Terry Pratchett

I first read The Dark Side of the Sun in the mid-1970's, I think (I remember taking it out of the Prince George Public Library from its old location ... actually I can't remember the street name now but it's now a Senior's Activity Centre or something, and the Library is now in a beautifully well-lit and spacious building that has the unfortunate appearance of an oil-rig rising above the parking lot south of the police station.

Anyway I liked Pratchett then and looked for more books by him, in vain, except possibly for Strata which I think I read sometime in the mid-eighties, for years, until The Colour of Magic came across my path in about 1988, shortly followed by The Light Fantastic and Mort .

The first book in a trilogy (series) is always the best. Well, almost always. The Light Fantastic is better than The Colour of Magic , which is an astonishing feat. Ok, the second book is always better than the third. Hmm. Almost always. All right, all right, Mort is better than The Light Fantastic . That's not just astonishing, it's impossible. How could he have topped "Cohen the Barbarian"? Well... I still wake up laughing about Mort, maybe 8 or 9 years after having read it.

There are now twenty Discworld books; more if you count odd things like graphic novels (Dammit, who has my copy of Eric?!! I should record who I loan things to---a habit I've never got into I'm afraid). Here is a more-or-less complete list, with commentary, in order. I'll give a separate list of other books by Pratchett afterwards.

  1. The Colour of Magic. Really it's two short novels stuck together---Rincewind makes his first appearance, as does Twoflower and the Luggage. Read it first---it's a scream but it gets better later, and so you're best to start here.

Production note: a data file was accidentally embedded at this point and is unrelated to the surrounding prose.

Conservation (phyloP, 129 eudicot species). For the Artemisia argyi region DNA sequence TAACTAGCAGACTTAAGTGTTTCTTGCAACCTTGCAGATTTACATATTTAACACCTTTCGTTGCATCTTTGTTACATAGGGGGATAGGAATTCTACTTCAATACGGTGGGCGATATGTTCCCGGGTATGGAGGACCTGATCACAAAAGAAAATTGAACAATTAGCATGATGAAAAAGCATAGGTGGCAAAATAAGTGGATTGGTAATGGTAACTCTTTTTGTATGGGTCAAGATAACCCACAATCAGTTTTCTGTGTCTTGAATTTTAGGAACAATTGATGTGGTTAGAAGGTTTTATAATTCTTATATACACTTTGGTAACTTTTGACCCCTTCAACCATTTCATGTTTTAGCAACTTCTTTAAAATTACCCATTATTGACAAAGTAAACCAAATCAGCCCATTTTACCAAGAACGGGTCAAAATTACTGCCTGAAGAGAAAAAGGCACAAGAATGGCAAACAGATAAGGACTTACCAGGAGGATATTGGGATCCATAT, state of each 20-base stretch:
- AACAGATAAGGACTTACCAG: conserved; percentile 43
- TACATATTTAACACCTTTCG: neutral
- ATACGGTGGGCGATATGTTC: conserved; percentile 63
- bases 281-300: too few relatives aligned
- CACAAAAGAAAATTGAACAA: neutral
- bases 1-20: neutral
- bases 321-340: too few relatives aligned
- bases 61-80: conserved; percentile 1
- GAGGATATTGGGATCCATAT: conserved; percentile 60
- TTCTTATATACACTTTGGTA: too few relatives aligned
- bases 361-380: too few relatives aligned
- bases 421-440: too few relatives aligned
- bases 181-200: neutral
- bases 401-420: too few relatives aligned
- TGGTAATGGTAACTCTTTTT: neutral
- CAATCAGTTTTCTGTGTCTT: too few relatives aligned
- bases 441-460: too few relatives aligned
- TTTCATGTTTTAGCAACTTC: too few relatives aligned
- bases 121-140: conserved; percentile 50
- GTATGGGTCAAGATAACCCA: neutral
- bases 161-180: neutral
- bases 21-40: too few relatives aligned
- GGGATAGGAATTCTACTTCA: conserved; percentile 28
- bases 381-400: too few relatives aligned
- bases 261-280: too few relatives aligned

2. The Light Fantastic. The chick in chainmail on the cover is the daughter of Cohen the Barbarian. She really wants to be a beautician or hairdresser, but a thousand generations of bloodthirsty barbarian ancestry really has an effect on a girl.
  3. Mort. "Something small brown and warty known as the Klatchian migratory bog truffle" ... oh, oh, oh, my aching sides....
  4. Equal Rites. Ok, this one is listed before Mort in my Companion, but I read it after Mort, ok? It worked for me. Granny Weatherwax makes her first appearance here, but she isn't quite the character we learn to love later; read this one and treat it as an experiment. Hey, it's still great, but they get better later.
  5. Sourcery. Rincewind returns, and saves the universe by defeating the most powerful being on the Disc, with only a half-brick in a sock. Well, sort of.
  6. Wyrd Sisters. This one is my favourite, even above Mort. Granny Weatherwax snaps into focus in this book...
  7. Pyramids. The greatest mathematicians in the universe are...wait for it...camels! Unfortunately Terry Pratchett tends to get his mathematics absolutely correct (speaking as a professional, I really admire how accurate his picture of university life and the contents of scientific thought are). So I look at camels differently than I used to.
  8. Guards! Guards! --- who but Terry Pratchett could make a six-foot-six dwarf (well, adopted) work? Captain Carrot rules! Or, rather, could if he wanted to. Well in this one he's just a corporal but he's a captain later...
  9. Eric. Ok, I have a new copy now (no pictures---my edition with Josh Kirby's pictures is in the hands of one of my (possibly ex-) friends). I think this is a new version---there certainly is stuff in this one I didn't remember from before... Rincewind as a demon? Hur, hur, hur!
  10. Moving Pictures. This one was merely wonderful (though I loved the dog, and Dibbler certainly gets some flesh on his character).
  11. Reaper Man. Susan Sto Helit is yet another superb character. I'm glad she's back.
  12. Witches Abroad. Ok, THIS is my favourite. I have read it a dozen times...the absinthe scene still cracks me up...but the thought of Granny Weatherwax being good in complete spite of her nature is a terrifying one. "Lily would hav bin a Picnic by comparisen"---Nanny Ogg.
  13. Small Gods. The turtle-bomb is a killer! And the philosophers...oh my aching sides...Eureka means "Someone get me a towel!"
  14. Lords and Ladies --- Magrat's book (although she's got a brilliant scene in the Witches Abroad). Excellent!